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Friday, February 26, 2010

The Wisdom of Stephen King

I've been reading Stephen King's Memoir "On Writing".

The book is divided into three parts. The first is a delightfully candid account of memories from his childhood that influenced his writing and tells of his struggles to make a career of his passion for writing and the resulting triumphs.

The second half is where in his chatty, pull-no-punches way of writing, he shares his thoughts on the craft itself and insights into the importance of a writer's "toolbox". (If you haven't got one yet - get one!)

To close, he shares a touching glimpse into his near-death experience, his struggle to recover and the role his writing played in that process.

A few snippets of Kingly wisdom...

Stephen talks about vocabulary and not forcing it. He warns against using 'big words' just to look smart, saying, "In this case, happily pack what you have without the the slightest bit of guilt and inferiority. As the whore said to the sailor, 'it ain't what you got it's how you use it'." Wise words indeed.

And grammar. He doesn't go into the horrid nitty-gritting of the rudiments of grammar, instead he says it's important to know how grammar works so that we writers can enjoy the "comforting simplicity at its heart, where there need only be nouns, the words that name, and verbs, the words that act."

He talks about the importance of using active rather than passive tense. Why? Because the passive voice is deathly dull! And wittily discusses those demon-like adverbs that like to creep in to our manuscripts like evil weeds, but concedes they are the bane of a writers life and even he finds them sprinkled though his own work. "All I ask is that you do as well as you can, and remember that, while to write adverbs is human, to write he said or she said is divine."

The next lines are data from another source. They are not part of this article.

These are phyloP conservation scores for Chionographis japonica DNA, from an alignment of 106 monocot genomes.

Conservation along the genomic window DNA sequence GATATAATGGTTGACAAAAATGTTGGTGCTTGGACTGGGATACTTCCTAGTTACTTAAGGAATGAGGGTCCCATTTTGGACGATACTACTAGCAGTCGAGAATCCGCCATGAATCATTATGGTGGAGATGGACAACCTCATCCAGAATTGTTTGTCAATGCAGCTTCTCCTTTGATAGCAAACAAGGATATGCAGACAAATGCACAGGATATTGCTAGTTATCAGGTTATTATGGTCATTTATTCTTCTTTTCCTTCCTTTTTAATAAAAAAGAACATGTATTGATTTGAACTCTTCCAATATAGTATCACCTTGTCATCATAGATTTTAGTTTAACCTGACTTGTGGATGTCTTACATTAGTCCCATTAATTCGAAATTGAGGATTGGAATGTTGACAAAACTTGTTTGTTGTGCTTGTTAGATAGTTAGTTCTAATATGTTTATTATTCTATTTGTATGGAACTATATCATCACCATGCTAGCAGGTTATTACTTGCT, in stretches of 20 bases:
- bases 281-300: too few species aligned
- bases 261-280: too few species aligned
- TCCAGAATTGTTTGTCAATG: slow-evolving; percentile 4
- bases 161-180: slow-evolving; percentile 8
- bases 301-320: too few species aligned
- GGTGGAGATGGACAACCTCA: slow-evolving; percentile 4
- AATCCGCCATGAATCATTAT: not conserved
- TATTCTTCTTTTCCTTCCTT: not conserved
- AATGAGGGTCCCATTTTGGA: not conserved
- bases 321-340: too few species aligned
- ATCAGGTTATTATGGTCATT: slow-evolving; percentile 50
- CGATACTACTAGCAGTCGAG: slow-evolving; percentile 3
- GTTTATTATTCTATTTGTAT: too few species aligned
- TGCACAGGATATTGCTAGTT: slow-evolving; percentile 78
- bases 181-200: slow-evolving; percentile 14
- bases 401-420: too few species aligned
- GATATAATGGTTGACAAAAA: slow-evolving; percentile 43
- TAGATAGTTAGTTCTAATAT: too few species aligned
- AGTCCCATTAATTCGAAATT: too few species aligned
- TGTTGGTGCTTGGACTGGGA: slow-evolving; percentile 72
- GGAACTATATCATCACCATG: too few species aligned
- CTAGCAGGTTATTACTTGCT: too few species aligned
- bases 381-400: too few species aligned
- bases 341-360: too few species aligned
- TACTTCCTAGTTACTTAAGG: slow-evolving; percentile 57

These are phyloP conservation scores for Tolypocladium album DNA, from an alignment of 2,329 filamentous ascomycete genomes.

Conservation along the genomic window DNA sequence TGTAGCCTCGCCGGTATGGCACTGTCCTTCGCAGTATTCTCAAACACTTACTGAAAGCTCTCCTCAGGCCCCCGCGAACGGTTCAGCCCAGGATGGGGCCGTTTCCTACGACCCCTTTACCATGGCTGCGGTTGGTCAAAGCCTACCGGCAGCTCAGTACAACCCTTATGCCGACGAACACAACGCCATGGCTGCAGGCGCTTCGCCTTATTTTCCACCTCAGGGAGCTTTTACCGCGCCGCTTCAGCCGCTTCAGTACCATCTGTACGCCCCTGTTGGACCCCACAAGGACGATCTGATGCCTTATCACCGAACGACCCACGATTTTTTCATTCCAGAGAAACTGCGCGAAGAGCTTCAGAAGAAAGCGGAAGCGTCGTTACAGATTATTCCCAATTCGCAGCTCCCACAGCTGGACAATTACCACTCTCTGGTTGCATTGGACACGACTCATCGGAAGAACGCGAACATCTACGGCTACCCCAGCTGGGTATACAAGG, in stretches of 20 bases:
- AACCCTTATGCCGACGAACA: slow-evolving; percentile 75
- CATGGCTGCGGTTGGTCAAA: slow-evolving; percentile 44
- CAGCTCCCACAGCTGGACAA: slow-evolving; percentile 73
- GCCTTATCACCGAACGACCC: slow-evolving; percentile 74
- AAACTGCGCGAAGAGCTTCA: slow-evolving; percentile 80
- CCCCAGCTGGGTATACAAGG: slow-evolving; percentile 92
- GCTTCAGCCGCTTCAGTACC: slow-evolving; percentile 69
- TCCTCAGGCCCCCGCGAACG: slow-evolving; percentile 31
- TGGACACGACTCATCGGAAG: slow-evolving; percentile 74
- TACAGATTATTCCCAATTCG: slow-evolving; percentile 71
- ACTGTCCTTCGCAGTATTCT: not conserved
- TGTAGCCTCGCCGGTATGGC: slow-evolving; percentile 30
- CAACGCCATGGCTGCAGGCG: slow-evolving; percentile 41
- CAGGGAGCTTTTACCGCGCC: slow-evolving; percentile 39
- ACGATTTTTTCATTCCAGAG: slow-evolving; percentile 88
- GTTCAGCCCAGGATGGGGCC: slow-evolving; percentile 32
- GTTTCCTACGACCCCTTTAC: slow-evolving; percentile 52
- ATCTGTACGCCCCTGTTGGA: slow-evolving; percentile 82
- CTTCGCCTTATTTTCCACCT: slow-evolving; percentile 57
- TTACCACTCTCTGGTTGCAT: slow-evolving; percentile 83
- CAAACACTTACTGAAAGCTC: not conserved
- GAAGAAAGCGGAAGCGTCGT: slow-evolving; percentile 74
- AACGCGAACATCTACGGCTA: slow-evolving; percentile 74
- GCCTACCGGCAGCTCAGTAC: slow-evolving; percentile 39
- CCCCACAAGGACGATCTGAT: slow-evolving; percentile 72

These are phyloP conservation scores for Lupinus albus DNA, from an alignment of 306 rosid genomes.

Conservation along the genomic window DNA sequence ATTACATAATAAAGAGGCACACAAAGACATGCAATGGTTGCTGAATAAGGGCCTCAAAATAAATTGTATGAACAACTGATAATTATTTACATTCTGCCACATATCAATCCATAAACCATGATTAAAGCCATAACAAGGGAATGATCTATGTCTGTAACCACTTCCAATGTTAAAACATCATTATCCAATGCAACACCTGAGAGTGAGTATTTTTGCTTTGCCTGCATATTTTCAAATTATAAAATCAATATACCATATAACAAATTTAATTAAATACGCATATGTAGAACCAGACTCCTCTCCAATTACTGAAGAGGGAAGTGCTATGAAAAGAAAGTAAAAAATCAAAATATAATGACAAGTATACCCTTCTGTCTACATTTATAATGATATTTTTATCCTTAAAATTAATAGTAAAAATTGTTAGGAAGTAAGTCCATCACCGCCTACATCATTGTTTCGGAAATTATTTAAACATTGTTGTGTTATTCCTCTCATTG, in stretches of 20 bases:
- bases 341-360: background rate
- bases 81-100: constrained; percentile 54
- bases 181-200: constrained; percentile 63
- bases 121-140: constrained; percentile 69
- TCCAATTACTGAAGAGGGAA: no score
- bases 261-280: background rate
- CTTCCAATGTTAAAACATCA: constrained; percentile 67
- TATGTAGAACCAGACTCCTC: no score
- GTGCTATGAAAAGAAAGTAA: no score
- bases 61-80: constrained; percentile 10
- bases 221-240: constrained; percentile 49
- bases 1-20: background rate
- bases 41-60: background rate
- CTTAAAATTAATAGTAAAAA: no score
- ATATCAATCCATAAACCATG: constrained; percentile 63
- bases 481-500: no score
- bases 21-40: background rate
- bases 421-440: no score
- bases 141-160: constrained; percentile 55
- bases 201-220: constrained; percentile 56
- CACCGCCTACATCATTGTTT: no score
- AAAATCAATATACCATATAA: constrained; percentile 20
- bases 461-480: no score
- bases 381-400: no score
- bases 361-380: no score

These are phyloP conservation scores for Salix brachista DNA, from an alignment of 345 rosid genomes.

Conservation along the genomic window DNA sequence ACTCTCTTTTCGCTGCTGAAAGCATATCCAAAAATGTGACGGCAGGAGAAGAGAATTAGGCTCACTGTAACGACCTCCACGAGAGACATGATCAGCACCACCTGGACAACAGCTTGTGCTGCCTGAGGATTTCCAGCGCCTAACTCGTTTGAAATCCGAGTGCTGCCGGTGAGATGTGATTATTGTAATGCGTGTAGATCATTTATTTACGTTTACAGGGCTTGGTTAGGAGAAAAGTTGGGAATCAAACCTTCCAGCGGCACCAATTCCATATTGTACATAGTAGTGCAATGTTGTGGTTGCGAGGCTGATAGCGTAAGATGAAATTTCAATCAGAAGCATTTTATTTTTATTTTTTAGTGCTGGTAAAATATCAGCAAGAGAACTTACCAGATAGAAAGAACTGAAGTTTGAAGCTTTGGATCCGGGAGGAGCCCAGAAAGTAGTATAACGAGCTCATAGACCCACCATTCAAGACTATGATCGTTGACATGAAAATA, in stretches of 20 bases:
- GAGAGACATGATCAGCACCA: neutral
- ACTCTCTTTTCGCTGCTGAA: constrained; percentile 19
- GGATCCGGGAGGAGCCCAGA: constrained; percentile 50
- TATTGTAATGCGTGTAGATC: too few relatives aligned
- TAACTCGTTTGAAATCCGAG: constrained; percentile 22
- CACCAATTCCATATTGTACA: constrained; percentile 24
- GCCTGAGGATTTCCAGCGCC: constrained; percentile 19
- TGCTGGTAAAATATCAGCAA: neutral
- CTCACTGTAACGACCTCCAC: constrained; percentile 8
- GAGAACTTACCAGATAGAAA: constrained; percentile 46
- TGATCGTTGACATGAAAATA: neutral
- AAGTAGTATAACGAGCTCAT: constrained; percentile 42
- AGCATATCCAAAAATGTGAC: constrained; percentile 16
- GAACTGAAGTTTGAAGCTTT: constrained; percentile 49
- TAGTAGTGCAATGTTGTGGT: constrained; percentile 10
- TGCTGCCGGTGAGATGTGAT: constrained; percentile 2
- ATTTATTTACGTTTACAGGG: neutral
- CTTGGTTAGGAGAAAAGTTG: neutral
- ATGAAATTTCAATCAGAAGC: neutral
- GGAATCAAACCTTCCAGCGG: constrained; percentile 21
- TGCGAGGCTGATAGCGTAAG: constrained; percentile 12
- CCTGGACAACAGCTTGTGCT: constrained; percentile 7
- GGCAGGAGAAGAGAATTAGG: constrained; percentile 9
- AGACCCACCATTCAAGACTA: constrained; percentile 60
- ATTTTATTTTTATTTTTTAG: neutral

One of King's golden rules is WRITERS READ! He talks about the importance of reading and what it teaches us about how to write and how not to write. "Read a lot, write a lot" is the King's great commandment.

This is just a small study of what Stephen shares in this book.

His open, tell-it-like-it-is, way of writing really makes you feel as if he's sitting opposite you sharing his insight with a you, a friend who shares his passion for stories. He is witty, honest, swears a bit too, and is totally down to earth. Having read his memoir I really feel like I know the guy. And I like him - though his movies creep me out no-end!

This is a cheeky, touching and inspirational book that made me cringe, laugh out loud and even shed a tear.

I highly recommend it. Five stars from me! *****


  1. What on earth is a writers toolbox, and where do I get one?
    BTW I have been enjoying (as a lurker) your blog for a few weeks now. Love it! Thanks for sharing your thoughts on the King! (actually I have never read his books cause horror scares the daylights out of me!)

  2. Welcome Michelle...

    What is a writers tool box? You'll have to read the book to find out, but I suspect you already have one. It's more about making sure you have the right tools in it. ;)

    To be honest this is the first of Stephen King's books I've read. I've seen a few of the movies and they freaked me out so much I have avoided picking up any of his books.

    However, I have a friend who tells me they are not all like this. Now that I've read his memoir and seen for myself how well he writes I'm sorely tempted to stick my nose in one and try his books for myself.

    I'll let you know it I ever pluck up the courage to do it.

  3. Great review Ruth. I want to rush out and get a copy. Right now!! I read his books years ago, and although somewhat freaky at times, he really knows his biz. After 25 years I can still visualise many scenes - he writes that well. Go on pluck up the courage and read him. 'Cujo' might be a good start as it's not as horrific as his others.

  4. I, too, love this book! I'm also a fan of many of the Stephen King books in which he writes about writers. I think he really nails the writer personality every time... "The Dark Half" is my favorite of his books so far!

  5. Hi, I like your blog. Stephen King On Writing is very good. He gives you a good talking to about being a writer...Something I find I need occasionally....Story by Robert McKee is another good book...probably a writing craft book most nicked from the library,(I bought my own this year in desperation that I would never see it on the shelf again...)

  6. Thanks for the tip Maureen. I'll have to check out my library to see if they have a copy of STORY.